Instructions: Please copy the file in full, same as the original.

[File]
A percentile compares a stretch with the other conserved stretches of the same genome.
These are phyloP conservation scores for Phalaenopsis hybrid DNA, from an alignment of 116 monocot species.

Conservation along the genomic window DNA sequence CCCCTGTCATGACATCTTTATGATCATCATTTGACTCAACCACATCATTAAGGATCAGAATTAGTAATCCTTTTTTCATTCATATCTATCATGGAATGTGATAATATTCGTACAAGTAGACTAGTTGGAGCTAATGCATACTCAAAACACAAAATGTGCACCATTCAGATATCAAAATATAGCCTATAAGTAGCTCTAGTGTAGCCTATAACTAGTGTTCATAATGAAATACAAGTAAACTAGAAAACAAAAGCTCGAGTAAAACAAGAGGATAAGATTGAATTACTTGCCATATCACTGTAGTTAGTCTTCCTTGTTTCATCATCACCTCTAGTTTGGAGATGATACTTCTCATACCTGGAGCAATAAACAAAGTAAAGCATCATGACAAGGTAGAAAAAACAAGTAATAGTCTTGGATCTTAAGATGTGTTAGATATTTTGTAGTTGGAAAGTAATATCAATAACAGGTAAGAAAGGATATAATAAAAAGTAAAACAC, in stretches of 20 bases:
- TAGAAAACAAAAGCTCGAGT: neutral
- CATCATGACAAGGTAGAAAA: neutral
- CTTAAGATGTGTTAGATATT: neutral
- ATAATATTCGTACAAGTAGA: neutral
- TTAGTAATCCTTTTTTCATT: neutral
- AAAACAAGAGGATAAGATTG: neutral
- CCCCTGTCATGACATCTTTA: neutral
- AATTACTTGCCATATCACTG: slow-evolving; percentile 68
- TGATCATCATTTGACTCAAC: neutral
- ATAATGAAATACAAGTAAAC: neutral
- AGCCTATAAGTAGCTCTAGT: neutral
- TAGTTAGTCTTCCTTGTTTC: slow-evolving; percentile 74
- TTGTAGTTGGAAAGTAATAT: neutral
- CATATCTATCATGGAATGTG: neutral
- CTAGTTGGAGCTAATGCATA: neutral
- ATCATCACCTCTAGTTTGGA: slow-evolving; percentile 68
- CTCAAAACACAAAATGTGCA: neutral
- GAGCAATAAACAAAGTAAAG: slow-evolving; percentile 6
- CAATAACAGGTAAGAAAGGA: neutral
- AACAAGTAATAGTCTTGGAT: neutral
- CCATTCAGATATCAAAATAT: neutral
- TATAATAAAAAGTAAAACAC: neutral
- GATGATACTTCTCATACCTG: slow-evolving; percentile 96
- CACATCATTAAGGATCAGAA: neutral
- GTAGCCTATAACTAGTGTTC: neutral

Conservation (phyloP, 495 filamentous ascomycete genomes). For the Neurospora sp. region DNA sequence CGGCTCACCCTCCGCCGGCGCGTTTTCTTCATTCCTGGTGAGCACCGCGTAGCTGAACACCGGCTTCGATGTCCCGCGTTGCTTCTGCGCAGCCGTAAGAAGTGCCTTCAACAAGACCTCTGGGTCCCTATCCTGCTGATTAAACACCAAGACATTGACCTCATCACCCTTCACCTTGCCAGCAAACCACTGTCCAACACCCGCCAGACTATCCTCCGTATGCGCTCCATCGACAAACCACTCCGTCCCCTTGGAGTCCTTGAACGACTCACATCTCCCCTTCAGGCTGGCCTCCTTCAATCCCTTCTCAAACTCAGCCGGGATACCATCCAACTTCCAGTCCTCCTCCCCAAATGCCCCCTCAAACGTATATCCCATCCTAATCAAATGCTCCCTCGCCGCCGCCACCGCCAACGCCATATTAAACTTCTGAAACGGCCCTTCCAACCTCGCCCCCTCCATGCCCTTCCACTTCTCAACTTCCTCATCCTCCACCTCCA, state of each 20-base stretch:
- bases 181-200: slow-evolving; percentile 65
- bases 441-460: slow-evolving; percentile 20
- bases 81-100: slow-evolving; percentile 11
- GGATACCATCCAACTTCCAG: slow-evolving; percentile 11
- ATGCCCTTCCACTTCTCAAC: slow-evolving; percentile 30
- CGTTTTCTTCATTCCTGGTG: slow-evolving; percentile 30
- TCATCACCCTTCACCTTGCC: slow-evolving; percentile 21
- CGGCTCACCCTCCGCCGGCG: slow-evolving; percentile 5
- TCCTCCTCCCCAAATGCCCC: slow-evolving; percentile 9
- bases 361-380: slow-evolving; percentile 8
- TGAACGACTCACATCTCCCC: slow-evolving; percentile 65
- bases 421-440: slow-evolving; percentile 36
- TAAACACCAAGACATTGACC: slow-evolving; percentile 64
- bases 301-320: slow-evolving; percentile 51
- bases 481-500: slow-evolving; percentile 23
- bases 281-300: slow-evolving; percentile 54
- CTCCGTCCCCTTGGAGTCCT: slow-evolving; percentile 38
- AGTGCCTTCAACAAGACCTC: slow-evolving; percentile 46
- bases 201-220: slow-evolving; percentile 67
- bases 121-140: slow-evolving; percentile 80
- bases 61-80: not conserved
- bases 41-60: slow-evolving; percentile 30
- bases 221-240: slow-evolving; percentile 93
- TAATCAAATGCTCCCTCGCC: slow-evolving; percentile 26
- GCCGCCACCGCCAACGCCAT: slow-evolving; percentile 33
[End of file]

A percentile compares a stretch with the other conserved stretches of the same genome.
These are phyloP conservation scores for Phalaenopsis hybrid DNA, from an alignment of 116 monocot species.

Conservation along the genomic window DNA sequence CCCCTGTCATGACATCTTTATGATCATCATTTGACTCAACCACATCATTAAGGATCAGAATTAGTAATCCTTTTTTCATTCATATCTATCATGGAATGTGATAATATTCGTACAAGTAGACTAGTTGGAGCTAATGCATACTCAAAACACAAAATGTGCACCATTCAGATATCAAAATATAGCCTATAAGTAGCTCTAGTGTAGCCTATAACTAGTGTTCATAATGAAATACAAGTAAACTAGAAAACAAAAGCTCGAGTAAAACAAGAGGATAAGATTGAATTACTTGCCATATCACTGTAGTTAGTCTTCCTTGTTTCATCATCACCTCTAGTTTGGAGATGATACTTCTCATACCTGGAGCAATAAACAAAGTAAAGCATCATGACAAGGTAGAAAAAACAAGTAATAGTCTTGGATCTTAAGATGTGTTAGATATTTTGTAGTTGGAAAGTAATATCAATAACAGGTAAGAAAGGATATAATAAAAAGTAAAACAC, in stretches of 20 bases:
- TAGAAAACAAAAGCTCGAGT: neutral
- CATCATGACAAGGTAGAAAA: neutral
- CTTAAGATGTGTTAGATATT: neutral
- ATAATATTCGTACAAGTAGA: neutral
- TTAGTAATCCTTTTTTCATT: neutral
- AAAACAAGAGGATAAGATTG: neutral
- CCCCTGTCATGACATCTTTA: neutral
- AATTACTTGCCATATCACTG: slow-evolving; percentile 68
- TGATCATCATTTGACTCAAC: neutral
- ATAATGAAATACAAGTAAAC: neutral
- AGCCTATAAGTAGCTCTAGT: neutral
- TAGTTAGTCTTCCTTGTTTC: slow-evolving; percentile 74
- TTGTAGTTGGAAAGTAATAT: neutral
- CATATCTATCATGGAATGTG: neutral
- CTAGTTGGAGCTAATGCATA: neutral
- ATCATCACCTCTAGTTTGGA: slow-evolving; percentile 68
- CTCAAAACACAAAATGTGCA: neutral
- GAGCAATAAACAAAGTAAAG: slow-evolving; percentile 6
- CAATAACAGGTAAGAAAGGA: neutral
- AACAAGTAATAGTCTTGGAT: neutral
- CCATTCAGATATCAAAATAT: neutral
- TATAATAAAAAGTAAAACAC: neutral
- GATGATACTTCTCATACCTG: slow-evolving; percentile 96
- CACATCATTAAGGATCAGAA: neutral
- GTAGCCTATAACTAGTGTTC: neutral

Conservation (phyloP, 495 filamentous ascomycete genomes). For the Neurospora sp. region DNA sequence CGGCTCACCCTCCGCCGGCGCGTTTTCTTCATTCCTGGTGAGCACCGCGTAGCTGAACACCGGCTTCGATGTCCCGCGTTGCTTCTGCGCAGCCGTAAGAAGTGCCTTCAACAAGACCTCTGGGTCCCTATCCTGCTGATTAAACACCAAGACATTGACCTCATCACCCTTCACCTTGCCAGCAAACCACTGTCCAACACCCGCCAGACTATCCTCCGTATGCGCTCCATCGACAAACCACTCCGTCCCCTTGGAGTCCTTGAACGACTCACATCTCCCCTTCAGGCTGGCCTCCTTCAATCCCTTCTCAAACTCAGCCGGGATACCATCCAACTTCCAGTCCTCCTCCCCAAATGCCCCCTCAAACGTATATCCCATCCTAATCAAATGCTCCCTCGCCGCCGCCACCGCCAACGCCATATTAAACTTCTGAAACGGCCCTTCCAACCTCGCCCCCTCCATGCCCTTCCACTTCTCAACTTCCTCATCCTCCACCTCCA, state of each 20-base stretch:
- bases 181-200: slow-evolving; percentile 65
- bases 441-460: slow-evolving; percentile 20
- bases 81-100: slow-evolving; percentile 11
- GGATACCATCCAACTTCCAG: slow-evolving; percentile 11
- ATGCCCTTCCACTTCTCAAC: slow-evolving; percentile 30
- CGTTTTCTTCATTCCTGGTG: slow-evolving; percentile 30
- TCATCACCCTTCACCTTGCC: slow-evolving; percentile 21
- CGGCTCACCCTCCGCCGGCG: slow-evolving; percentile 5
- TCCTCCTCCCCAAATGCCCC: slow-evolving; percentile 9
- bases 361-380: slow-evolving; percentile 8
- TGAACGACTCACATCTCCCC: slow-evolving; percentile 65
- bases 421-440: slow-evolving; percentile 36
- TAAACACCAAGACATTGACC: slow-evolving; percentile 64
- bases 301-320: slow-evolving; percentile 51
- bases 481-500: slow-evolving; percentile 23
- bases 281-300: slow-evolving; percentile 54
- CTCCGTCCCCTTGGAGTCCT: slow-evolving; percentile 38
- AGTGCCTTCAACAAGACCTC: slow-evolving; percentile 46
- bases 201-220: slow-evolving; percentile 67
- bases 121-140: slow-evolving; percentile 80
- bases 61-80: not conserved
- bases 41-60: slow-evolving; percentile 30
- bases 221-240: slow-evolving; percentile 93
- TAATCAAATGCTCCCTCGCC: slow-evolving; percentile 26
- GCCGCCACCGCCAACGCCAT: slow-evolving; percentile 33